Wednesday, March 30, 2011
Tuesday, March 29, 2011
Lloyd Cole’s second solo album, released in 1991, represented a departure for him. Or at least half a departure. For the album is one of two halves. The first six songs were recorded with an orchestra, and were quite unlike any of Lloyd’s previous work. As an experiment it could have been doomed to failure. However it works beautifully, taking his songs to unimagined new heights.
Butterfly is a strong opener, ushering in the sweeping strings on a brooding, descending melody but next track There For Her has a wonderfully soothing atmosphere, redolent of Nilsson’s Everybody’s Talking, conjuring up sunny day driving. Margo’s Waltz is a darker, meditative waltz, though it’s lightened by cooing backing vocals, before Half of Everything picks up the pace a little. This one is a little over-cooked, with piano, strings and an over the top guitar solo.
Even going bossa-nova in Man Enough doesn’t spoil the atmosphere, before the tranquil What He Doesn’t Know ends a terrificly atmospheric run of songs. It’s almost a shame when the more straightforward ‘rock’-orientated second half kicks off. There are some strong songs here nonetheless, the jangly Tell Your Sister has pleasing shades of Lou Reed about it, along with Robert Quine’s guitar as Lloyd croons about “Ruemorgue avenue”.
Weeping Wine is very Byrds (minus the harmonies) while later The One You Never Had is worth sticking around for with a lovely guitar lick. The album concludes with fine driving rock song She’s A Girl and I’m A Man, complete with disparaging chorus “she’s gotta be the stupidest girl I’ve ever seen”. Though it’s a less cohesive listen than its self-titled predecessor, it’s a hugely enjoyable listen, and worth it for the first six tracks alone.
Monday, March 28, 2011
Wednesday, March 23, 2011
This is a pleasant surprise. Having not seen the movie, The Social Network, I had little to go on for the soundtrack, bar a passing familiarity with Trent Reznor’s work with Nine Inch Nails.
The music is, for the most part, dark and brooding. It opens in tranquil mode with Hand Covers Bruise, a sparse piano figure hovers over some ominous keyboards, before In Motion does what the title suggests, setting the album off on a journey with electro pulse beats and synths.
Most of the album continues in a similar vein, alternately menacing, sinister and threatening at various tempos, and it works really well through tracks like A Familiar Taste, Intriguing Possibilities and Painted Sun In Abstract. Other tracks are more abrasive, closer to traditional Nine Inch Nails territory (Carbon Prevails, On We March).
Special mention to In The Hall of the Mountain King, a traditional tune that most would be familiar with (though not entirely sure how) which is rendered in an utterly demented take, as if Zuckerberg and co broke into the studio, chopped off their limbs and performed the tune. Well, you get the idea. It’s a dark delight. Will have to check out the movie.
Tuesday, March 22, 2011
Shouldn’t have bothered waiting. I’m still none the wiser a month or so later. Admittedly I have found the album a little bit of a chore to listen to. The first 5 tracks are not the most inviting, composed mainly of beats and Thom Yorke’s voice (which I’m not a fan of) floating in and out of occasional guitars, keyboards etc.
Bloom starts like standard-issue, modern day Radiohead, all skittering beats and nonchalant vocals. Occasionally we get some almost Eno-like keyboards rising from the maelstrom. Morning Mr Magpie is very similar tempo and feel wise. Yorke sounds anything but content on this one, though what’s interesting about it is repeated listening reveals the layers of instrumentation underneath, it’s quite complex.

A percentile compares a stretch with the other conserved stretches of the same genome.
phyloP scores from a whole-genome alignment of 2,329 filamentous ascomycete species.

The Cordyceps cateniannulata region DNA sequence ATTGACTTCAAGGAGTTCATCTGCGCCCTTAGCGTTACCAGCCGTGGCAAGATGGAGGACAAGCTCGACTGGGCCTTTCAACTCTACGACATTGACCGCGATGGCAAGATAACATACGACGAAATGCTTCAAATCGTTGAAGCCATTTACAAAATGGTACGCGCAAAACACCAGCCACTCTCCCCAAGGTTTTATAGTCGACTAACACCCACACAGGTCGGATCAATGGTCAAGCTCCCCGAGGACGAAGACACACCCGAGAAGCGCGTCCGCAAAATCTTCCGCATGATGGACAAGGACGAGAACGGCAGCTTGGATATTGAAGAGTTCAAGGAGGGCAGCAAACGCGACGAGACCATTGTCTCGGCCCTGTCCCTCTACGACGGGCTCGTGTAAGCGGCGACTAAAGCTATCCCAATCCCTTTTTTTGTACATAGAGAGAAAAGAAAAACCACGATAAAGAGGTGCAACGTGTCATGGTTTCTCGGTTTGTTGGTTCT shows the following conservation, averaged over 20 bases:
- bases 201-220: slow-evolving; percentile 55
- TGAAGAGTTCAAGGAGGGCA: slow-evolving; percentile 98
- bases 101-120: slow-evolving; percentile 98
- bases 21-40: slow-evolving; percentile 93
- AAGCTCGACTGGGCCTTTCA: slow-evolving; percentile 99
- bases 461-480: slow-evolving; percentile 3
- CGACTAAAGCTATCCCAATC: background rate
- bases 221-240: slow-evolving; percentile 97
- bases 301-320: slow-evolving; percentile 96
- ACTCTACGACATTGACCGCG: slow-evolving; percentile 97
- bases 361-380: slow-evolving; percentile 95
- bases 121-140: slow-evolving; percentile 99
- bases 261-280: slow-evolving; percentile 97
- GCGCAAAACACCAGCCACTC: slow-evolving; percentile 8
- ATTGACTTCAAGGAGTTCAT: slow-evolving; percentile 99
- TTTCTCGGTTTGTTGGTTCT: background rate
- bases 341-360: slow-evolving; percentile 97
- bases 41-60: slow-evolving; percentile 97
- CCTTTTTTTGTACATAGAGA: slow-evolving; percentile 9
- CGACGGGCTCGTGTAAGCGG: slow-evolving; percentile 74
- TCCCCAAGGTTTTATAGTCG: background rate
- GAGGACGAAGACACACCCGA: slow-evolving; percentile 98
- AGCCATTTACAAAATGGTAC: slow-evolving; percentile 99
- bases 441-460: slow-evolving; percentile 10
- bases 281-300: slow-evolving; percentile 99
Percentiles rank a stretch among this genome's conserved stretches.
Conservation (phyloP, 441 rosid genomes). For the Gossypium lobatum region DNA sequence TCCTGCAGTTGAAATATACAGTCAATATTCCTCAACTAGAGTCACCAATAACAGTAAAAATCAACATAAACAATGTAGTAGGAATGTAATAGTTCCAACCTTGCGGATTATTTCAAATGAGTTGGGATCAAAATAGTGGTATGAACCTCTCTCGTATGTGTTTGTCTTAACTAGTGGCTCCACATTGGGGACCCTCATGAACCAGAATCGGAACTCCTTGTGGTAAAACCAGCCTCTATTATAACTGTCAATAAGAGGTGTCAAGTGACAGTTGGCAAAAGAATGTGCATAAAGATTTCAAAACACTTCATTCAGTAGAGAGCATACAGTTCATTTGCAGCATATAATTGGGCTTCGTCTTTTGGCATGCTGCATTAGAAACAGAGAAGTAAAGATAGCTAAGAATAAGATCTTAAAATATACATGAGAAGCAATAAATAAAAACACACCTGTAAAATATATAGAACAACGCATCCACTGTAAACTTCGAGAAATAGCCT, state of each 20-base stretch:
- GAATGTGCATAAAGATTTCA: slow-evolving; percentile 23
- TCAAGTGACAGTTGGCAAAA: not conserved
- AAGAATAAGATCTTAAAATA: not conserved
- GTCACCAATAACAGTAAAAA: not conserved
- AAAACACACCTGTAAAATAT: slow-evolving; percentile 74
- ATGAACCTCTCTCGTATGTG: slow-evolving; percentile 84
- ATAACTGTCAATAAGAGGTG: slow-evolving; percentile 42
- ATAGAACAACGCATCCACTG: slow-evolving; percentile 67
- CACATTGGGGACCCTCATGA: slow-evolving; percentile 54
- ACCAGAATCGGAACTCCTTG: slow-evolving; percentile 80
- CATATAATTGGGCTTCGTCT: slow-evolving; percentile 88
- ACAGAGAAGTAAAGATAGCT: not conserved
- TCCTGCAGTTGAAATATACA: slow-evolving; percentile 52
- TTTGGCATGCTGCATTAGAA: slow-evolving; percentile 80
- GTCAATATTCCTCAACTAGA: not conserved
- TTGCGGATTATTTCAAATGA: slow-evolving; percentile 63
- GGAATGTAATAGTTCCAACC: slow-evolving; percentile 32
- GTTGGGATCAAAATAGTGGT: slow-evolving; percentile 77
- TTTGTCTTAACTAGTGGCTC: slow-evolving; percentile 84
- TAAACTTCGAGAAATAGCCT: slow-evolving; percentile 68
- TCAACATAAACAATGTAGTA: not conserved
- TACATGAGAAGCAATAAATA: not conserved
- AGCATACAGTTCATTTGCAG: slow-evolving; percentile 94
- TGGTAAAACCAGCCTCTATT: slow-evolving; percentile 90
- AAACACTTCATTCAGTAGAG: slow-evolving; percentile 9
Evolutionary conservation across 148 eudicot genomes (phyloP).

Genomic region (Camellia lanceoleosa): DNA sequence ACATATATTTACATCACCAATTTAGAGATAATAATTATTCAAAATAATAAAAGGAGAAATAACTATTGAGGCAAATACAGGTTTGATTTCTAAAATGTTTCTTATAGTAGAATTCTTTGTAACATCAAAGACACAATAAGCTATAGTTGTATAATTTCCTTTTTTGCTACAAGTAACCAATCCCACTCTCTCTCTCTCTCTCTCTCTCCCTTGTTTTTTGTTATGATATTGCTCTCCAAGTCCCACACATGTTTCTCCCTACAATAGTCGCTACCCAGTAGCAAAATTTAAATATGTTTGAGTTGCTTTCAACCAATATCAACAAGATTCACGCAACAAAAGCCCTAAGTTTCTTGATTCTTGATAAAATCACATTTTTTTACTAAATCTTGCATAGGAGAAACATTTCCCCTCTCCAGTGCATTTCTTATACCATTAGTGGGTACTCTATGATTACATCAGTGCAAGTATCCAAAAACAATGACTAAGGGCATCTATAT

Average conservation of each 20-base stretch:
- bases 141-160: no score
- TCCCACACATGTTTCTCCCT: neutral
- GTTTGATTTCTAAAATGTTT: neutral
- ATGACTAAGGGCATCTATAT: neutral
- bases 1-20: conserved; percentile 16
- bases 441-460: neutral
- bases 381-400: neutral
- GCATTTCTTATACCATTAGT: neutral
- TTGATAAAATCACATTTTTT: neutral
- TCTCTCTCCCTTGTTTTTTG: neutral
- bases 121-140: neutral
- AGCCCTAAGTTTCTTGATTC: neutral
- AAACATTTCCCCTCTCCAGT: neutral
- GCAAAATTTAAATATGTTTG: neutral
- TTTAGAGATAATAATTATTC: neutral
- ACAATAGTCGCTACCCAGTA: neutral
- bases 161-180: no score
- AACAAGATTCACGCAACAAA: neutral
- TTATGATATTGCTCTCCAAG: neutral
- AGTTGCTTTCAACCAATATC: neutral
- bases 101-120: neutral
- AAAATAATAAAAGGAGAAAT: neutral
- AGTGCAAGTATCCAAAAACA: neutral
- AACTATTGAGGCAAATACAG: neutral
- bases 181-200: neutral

The tempo drops a notch or too as the sonic atmosphere clouds over for Little By Little, which if anything, is the most traditional Radiohead track here, whatever that means in 2011. After the almost random bunch of noises which make up Feral, Lotus Flower is in a similar vein to Little By Little, though possibly a little more groove-orientated.
The heart of the album follows in the shape of the final 3 tracks, which are far more enjoyable to listen to than anything which has gone before. Codex is arrestingly sparse, certainly in the context of that has preceded it. It’s mainly keyboards, with no percussion, giving Thom Yorke’s voice a welcome chance to breathe. It’s a wonderfully simple-sounding spooky melody, further enhanced by some brass which works brilliantly, ending with birds chirping.
It’s followed up by the acoustic guitar strum Give Up The Ghost, which again frames Yorke’s voice superbly over guitar and bongos, before Separator floats on by on a bed of keyboards, twinkling guitar and gentle beats to conclude the album.
It’s no In Rainbows, and for that I commend them. It’s a more difficult beast which may well become a classic by the end of the year, if only for the last 3 tracks.
Monday, March 21, 2011
Saturday, March 19, 2011
This mini-album was initially released on the band’s 2008 tour before gaining a ‘proper’ release, and is what a lot of these things tend to be: a collection of odds and ends. Some live tracks, some new songs, some instrumentals and some cover versions.
Here we get decent, somewhat heavy versions of songs from their debut album Fourteen Autumns & Fifteen Winters, plus a couple of tasters from the (at that time) yet to be released follow-up.
They also manage not to completely murder The Smiths’ Half A Person (rendered here with voice and guitar) before concluding with two rather understated tracks to conclude this curiosity.
Wednesday, March 9, 2011
Unfortunately he had a heroin problem, and it is thought that this led to him leaving the band the following year. Subsequently he played in short-lived band Sun Red Sun, but has not been prominent in music for many years.